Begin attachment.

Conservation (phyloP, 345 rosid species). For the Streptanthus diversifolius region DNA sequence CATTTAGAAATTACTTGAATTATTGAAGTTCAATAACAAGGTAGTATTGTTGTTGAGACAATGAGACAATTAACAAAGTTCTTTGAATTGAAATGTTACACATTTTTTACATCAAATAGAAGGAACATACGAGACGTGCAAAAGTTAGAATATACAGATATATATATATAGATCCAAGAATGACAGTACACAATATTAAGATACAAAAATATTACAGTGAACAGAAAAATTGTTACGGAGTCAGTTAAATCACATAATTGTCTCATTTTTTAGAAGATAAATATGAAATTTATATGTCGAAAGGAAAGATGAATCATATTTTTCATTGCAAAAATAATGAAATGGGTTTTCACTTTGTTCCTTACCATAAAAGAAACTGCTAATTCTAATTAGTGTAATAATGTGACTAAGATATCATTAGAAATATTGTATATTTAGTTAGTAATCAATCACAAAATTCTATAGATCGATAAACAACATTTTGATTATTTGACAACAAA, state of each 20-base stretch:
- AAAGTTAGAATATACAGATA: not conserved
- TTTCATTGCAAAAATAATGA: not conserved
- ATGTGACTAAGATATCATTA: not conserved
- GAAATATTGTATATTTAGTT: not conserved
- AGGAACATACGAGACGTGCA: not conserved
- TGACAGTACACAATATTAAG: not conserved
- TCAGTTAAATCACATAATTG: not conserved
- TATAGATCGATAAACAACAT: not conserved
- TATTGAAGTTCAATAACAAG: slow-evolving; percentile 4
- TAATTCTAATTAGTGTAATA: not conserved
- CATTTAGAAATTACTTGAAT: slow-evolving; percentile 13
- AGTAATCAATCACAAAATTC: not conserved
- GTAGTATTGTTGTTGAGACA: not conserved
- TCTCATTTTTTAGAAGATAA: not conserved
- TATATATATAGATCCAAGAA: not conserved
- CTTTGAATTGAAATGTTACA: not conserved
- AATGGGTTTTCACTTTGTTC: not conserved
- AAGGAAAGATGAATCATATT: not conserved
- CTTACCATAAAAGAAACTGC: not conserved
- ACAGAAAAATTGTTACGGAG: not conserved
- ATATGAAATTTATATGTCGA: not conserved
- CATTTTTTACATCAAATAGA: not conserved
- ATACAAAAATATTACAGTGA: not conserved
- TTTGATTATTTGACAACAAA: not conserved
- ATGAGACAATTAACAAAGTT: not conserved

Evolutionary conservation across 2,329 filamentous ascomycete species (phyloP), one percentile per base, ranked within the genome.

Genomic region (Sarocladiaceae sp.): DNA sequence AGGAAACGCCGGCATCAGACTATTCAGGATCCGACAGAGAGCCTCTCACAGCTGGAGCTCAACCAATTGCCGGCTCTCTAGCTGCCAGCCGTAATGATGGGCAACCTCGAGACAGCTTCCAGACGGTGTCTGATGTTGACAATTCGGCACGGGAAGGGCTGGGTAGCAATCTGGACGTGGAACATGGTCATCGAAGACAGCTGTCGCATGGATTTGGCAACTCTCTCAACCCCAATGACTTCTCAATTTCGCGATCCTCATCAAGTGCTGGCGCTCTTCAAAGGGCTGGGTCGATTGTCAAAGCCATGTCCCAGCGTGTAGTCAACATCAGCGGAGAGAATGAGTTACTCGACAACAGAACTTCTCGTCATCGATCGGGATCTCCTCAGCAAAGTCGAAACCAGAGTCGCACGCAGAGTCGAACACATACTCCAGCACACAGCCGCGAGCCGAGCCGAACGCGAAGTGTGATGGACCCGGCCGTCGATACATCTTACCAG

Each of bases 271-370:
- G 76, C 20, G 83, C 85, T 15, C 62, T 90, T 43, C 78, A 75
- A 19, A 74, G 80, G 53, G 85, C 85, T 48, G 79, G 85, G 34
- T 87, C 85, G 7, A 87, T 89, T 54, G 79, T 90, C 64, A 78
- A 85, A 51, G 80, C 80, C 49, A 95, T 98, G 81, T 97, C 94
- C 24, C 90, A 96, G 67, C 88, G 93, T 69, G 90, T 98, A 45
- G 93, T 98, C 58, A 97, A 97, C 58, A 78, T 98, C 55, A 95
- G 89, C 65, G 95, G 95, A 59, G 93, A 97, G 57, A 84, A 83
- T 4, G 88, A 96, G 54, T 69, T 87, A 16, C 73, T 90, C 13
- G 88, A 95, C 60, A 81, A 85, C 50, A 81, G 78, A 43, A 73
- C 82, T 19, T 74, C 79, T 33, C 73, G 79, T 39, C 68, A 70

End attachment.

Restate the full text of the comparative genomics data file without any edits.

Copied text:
Conservation (phyloP, 345 rosid species). For the Streptanthus diversifolius region DNA sequence CATTTAGAAATTACTTGAATTATTGAAGTTCAATAACAAGGTAGTATTGTTGTTGAGACAATGAGACAATTAACAAAGTTCTTTGAATTGAAATGTTACACATTTTTTACATCAAATAGAAGGAACATACGAGACGTGCAAAAGTTAGAATATACAGATATATATATATAGATCCAAGAATGACAGTACACAATATTAAGATACAAAAATATTACAGTGAACAGAAAAATTGTTACGGAGTCAGTTAAATCACATAATTGTCTCATTTTTTAGAAGATAAATATGAAATTTATATGTCGAAAGGAAAGATGAATCATATTTTTCATTGCAAAAATAATGAAATGGGTTTTCACTTTGTTCCTTACCATAAAAGAAACTGCTAATTCTAATTAGTGTAATAATGTGACTAAGATATCATTAGAAATATTGTATATTTAGTTAGTAATCAATCACAAAATTCTATAGATCGATAAACAACATTTTGATTATTTGACAACAAA, state of each 20-base stretch:
- AAAGTTAGAATATACAGATA: not conserved
- TTTCATTGCAAAAATAATGA: not conserved
- ATGTGACTAAGATATCATTA: not conserved
- GAAATATTGTATATTTAGTT: not conserved
- AGGAACATACGAGACGTGCA: not conserved
- TGACAGTACACAATATTAAG: not conserved
- TCAGTTAAATCACATAATTG: not conserved
- TATAGATCGATAAACAACAT: not conserved
- TATTGAAGTTCAATAACAAG: slow-evolving; percentile 4
- TAATTCTAATTAGTGTAATA: not conserved
- CATTTAGAAATTACTTGAAT: slow-evolving; percentile 13
- AGTAATCAATCACAAAATTC: not conserved
- GTAGTATTGTTGTTGAGACA: not conserved
- TCTCATTTTTTAGAAGATAA: not conserved
- TATATATATAGATCCAAGAA: not conserved
- CTTTGAATTGAAATGTTACA: not conserved
- AATGGGTTTTCACTTTGTTC: not conserved
- AAGGAAAGATGAATCATATT: not conserved
- CTTACCATAAAAGAAACTGC: not conserved
- ACAGAAAAATTGTTACGGAG: not conserved
- ATATGAAATTTATATGTCGA: not conserved
- CATTTTTTACATCAAATAGA: not conserved
- ATACAAAAATATTACAGTGA: not conserved
- TTTGATTATTTGACAACAAA: not conserved
- ATGAGACAATTAACAAAGTT: not conserved

Evolutionary conservation across 2,329 filamentous ascomycete species (phyloP), one percentile per base, ranked within the genome.

Genomic region (Sarocladiaceae sp.): DNA sequence AGGAAACGCCGGCATCAGACTATTCAGGATCCGACAGAGAGCCTCTCACAGCTGGAGCTCAACCAATTGCCGGCTCTCTAGCTGCCAGCCGTAATGATGGGCAACCTCGAGACAGCTTCCAGACGGTGTCTGATGTTGACAATTCGGCACGGGAAGGGCTGGGTAGCAATCTGGACGTGGAACATGGTCATCGAAGACAGCTGTCGCATGGATTTGGCAACTCTCTCAACCCCAATGACTTCTCAATTTCGCGATCCTCATCAAGTGCTGGCGCTCTTCAAAGGGCTGGGTCGATTGTCAAAGCCATGTCCCAGCGTGTAGTCAACATCAGCGGAGAGAATGAGTTACTCGACAACAGAACTTCTCGTCATCGATCGGGATCTCCTCAGCAAAGTCGAAACCAGAGTCGCACGCAGAGTCGAACACATACTCCAGCACACAGCCGCGAGCCGAGCCGAACGCGAAGTGTGATGGACCCGGCCGTCGATACATCTTACCAG

Each of bases 271-370:
- G 76, C 20, G 83, C 85, T 15, C 62, T 90, T 43, C 78, A 75
- A 19, A 74, G 80, G 53, G 85, C 85, T 48, G 79, G 85, G 34
- T 87, C 85, G 7, A 87, T 89, T 54, G 79, T 90, C 64, A 78
- A 85, A 51, G 80, C 80, C 49, A 95, T 98, G 81, T 97, C 94
- C 24, C 90, A 96, G 67, C 88, G 93, T 69, G 90, T 98, A 45
- G 93, T 98, C 58, A 97, A 97, C 58, A 78, T 98, C 55, A 95
- G 89, C 65, G 95, G 95, A 59, G 93, A 97, G 57, A 84, A 83
- T 4, G 88, A 96, G 54, T 69, T 87, A 16, C 73, T 90, C 13
- G 88, A 95, C 60, A 81, A 85, C 50, A 81, G 78, A 43, A 73
- C 82, T 19, T 74, C 79, T 33, C 73, G 79, T 39, C 68, A 70